On the latest episode of Lost Notes, writer/designer Dylan Tupper Rupert introduces us to Fanny, a group possibly so far ahead of the curve that they were lost to history. In their time, the all-girl rock (and I mean ROCK) band fronted by two Filipino sisters counted David Bowie as a big fan. But their famous pals didn't stop there. They got faced with Mick Jagger, and even recorded in The Beatles' legendary Apple studio. The story is beautiful and wild and hard to believe. And it's even harder to believe that somehow this story has been eluding us until now. You have to listen to it. I asked Dylan a couple of questions about the episode and our tried and true question of the season...
KCRW: This episode is brilliant in that you unearth Fanny, a group that is SO ahead of its time but has been wildly, criminally overlooked even in the Information Age. It reminded me a bit of learning about Rodriguez or Death… How and why do you think that Fanny has remained such a mystery until recently? Is it just time or do you think that there are more overtly sexist/racist reasons for keeping their history secret?
Dylan Tupper Rupert: Totally, and of course the stories of Rodriguez and Death were good stories, on top of the music being phenomenal. I was lucky to find that sort of story in Fanny as well, whose music I've been into for several years. Sure...they fizzled out, basically, and I don't think fizzling does much favors for legacy. People remember big bang break ups. But obviously, Fanny weren't taken as seriously as they should have in their time, and it was historians, archivists, and other women in rock who carried their story through. I observe that there's this phenomena of how ground breakers and cultural pioneers like Fanny kind of pave over that rocky road first so that the next wave can come after them and have a smoother ride to glory. But obviously, the generally accepted idea of what a rock stars is was white men for a very long time. The memory of Fanny obviously did not benefit from that precedent.
Fanny Live photo by Bob Riegler
KCRW: It's so wild to try to wrap one's head around it but the sisters talk a little about partying with Bowie and Jagger and running around LA and London (and this is all proto-Glam), but there's a real innocence to their sense of it all. They talk about being in their "Orb." Did you get the sense that their "Orb" was like a defense mechanism or was it just youthful bliss?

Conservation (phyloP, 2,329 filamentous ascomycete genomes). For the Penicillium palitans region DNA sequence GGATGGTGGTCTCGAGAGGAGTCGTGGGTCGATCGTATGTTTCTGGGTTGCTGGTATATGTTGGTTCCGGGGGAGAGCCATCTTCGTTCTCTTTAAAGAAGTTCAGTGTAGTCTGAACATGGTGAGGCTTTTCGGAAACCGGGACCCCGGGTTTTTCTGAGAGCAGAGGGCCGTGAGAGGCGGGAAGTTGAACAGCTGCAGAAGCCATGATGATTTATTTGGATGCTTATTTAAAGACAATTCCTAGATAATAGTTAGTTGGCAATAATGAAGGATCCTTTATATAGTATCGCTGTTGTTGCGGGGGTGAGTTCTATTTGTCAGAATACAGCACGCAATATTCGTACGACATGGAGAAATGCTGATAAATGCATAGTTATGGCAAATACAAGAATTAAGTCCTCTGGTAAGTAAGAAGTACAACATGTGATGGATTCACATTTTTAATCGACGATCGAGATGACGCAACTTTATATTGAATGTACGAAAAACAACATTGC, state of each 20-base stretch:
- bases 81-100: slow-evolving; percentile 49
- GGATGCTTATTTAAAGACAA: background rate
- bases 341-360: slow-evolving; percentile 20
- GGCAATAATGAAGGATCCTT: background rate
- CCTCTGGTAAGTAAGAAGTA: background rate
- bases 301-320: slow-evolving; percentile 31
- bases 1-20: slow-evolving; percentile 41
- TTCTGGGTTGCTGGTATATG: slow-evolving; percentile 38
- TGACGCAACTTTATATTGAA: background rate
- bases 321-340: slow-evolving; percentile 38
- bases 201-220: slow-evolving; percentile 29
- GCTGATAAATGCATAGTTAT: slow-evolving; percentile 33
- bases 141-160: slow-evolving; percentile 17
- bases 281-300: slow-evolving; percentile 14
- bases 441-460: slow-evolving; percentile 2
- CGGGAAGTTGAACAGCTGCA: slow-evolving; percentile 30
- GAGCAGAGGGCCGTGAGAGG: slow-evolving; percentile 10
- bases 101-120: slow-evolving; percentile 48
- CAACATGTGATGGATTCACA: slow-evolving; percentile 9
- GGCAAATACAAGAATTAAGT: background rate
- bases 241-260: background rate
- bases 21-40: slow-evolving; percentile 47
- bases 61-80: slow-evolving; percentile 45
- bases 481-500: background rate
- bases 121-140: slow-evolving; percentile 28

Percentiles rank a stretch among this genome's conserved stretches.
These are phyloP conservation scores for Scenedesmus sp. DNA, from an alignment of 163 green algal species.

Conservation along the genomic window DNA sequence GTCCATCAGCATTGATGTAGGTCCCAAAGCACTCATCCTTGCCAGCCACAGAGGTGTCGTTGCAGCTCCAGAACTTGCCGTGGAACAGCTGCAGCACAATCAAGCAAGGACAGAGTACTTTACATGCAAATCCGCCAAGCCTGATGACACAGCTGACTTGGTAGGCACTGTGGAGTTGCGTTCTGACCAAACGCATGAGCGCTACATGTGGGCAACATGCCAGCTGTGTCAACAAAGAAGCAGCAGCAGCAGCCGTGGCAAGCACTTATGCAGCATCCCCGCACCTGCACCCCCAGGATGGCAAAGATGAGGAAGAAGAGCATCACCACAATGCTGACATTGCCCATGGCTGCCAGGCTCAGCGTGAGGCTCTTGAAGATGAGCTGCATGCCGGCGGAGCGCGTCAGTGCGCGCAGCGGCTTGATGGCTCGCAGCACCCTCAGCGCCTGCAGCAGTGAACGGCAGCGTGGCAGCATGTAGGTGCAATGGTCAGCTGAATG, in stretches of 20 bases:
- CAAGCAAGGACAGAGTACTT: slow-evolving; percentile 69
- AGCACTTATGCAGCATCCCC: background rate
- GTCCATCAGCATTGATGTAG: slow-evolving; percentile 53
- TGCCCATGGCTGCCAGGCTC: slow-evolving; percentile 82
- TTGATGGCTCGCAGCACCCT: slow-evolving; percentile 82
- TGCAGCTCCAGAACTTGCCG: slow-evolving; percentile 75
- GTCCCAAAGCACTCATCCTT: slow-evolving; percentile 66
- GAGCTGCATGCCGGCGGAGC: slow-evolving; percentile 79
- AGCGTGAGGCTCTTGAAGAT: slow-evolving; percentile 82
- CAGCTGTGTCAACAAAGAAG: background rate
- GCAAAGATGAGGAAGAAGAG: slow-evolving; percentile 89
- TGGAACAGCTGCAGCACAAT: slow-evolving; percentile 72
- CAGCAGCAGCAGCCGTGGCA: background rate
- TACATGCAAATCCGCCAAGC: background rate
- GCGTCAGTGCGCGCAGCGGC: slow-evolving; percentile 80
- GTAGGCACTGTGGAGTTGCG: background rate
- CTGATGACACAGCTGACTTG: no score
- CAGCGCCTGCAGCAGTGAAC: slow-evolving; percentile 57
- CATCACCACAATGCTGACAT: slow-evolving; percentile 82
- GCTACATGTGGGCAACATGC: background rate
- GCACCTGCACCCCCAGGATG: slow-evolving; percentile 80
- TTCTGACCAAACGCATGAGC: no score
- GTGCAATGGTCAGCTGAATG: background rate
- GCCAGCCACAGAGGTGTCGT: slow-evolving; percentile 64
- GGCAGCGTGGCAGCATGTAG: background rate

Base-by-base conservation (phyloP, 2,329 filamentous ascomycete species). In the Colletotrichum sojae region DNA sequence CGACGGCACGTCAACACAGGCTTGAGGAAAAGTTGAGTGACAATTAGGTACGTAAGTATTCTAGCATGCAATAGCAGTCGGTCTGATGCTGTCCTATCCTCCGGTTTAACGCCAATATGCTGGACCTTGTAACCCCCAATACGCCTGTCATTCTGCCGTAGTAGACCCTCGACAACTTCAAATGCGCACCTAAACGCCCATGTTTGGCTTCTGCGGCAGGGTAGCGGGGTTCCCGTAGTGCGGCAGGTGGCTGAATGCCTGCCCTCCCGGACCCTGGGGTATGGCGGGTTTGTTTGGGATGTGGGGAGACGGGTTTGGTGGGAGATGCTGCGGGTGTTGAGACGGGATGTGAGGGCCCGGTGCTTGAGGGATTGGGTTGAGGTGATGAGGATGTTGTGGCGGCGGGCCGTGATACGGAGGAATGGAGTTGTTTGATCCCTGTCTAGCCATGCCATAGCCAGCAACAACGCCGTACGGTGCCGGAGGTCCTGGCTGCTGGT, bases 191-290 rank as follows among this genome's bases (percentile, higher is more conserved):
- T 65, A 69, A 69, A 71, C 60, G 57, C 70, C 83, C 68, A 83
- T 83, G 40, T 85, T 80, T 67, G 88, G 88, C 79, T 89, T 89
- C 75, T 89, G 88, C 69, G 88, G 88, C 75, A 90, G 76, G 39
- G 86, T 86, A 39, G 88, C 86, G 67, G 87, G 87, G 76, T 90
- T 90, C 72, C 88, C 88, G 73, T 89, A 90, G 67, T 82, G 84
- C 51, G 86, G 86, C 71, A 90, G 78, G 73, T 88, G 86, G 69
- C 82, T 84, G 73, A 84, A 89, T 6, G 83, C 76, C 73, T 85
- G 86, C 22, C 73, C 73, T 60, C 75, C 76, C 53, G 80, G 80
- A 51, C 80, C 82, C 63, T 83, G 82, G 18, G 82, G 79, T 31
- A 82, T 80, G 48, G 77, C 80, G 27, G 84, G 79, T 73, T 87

DTR: This was a motif I got really attached to when writing the piece, and I loved the way June named it kind of off the cuff—the Orb. It gave me a shorthand to describe the mystical, but so material, quality of sort of self-protection, the incubation of dreams and creativity, that is ever so crucial for women and minorities in white/cis/male dominated fields. How to protect your core. A survival strategy for doubt. But like you say, it has that inherent double meaning that is indicative of the time: the "innocence" of the era, aka youthful bliss, and also the innocence of the sisters as actually pretty sheltered gals, all circumstances considered. I think they look back now and notice how their "orb" did protect them in certain ways, that maybe they didn't notice at the time. They were just going with the flow, etc.
KCRW: What's your most favoritest Fanny jam?
DTR: Their cover of Cream's “Badge” rips the original right open and that's one of the first songs that sucked me into their catalog. Honestly, Nickey Barclay's songs in the band really stand out to me; they tend to be the harder ones, as is my taste, I guess. My fave-fave though is probably “Borrowed Time.” Immediate hand-jolt reaction to the volume knob to crank it up whenever I hear the intro. The horns are sick. Now I know that they recorded it at Apple and I can just hear the dynamism that came from the production in this one. It's loud and lavish.
KCRW: What's an album that saved your life?
DTR: The truest answer would be Neil Young's Live at Massey Hall, which blew my mind in the 8th grade as I was kind of recovering from a tough year, some prepubescent depression, parent's divorce, lots of tumult both teenage and out-of-my-hands circumstantial shit. Fun stuff. I just listened to it every single day… it introduced me to Neil's songbook and it "saved" me in a way because I wrote myself into his metaphors and placed myself in his landscapes and felt like I had a companion in my inner world. And it was, like, a weirdo Canadian man in 1971, but there we were.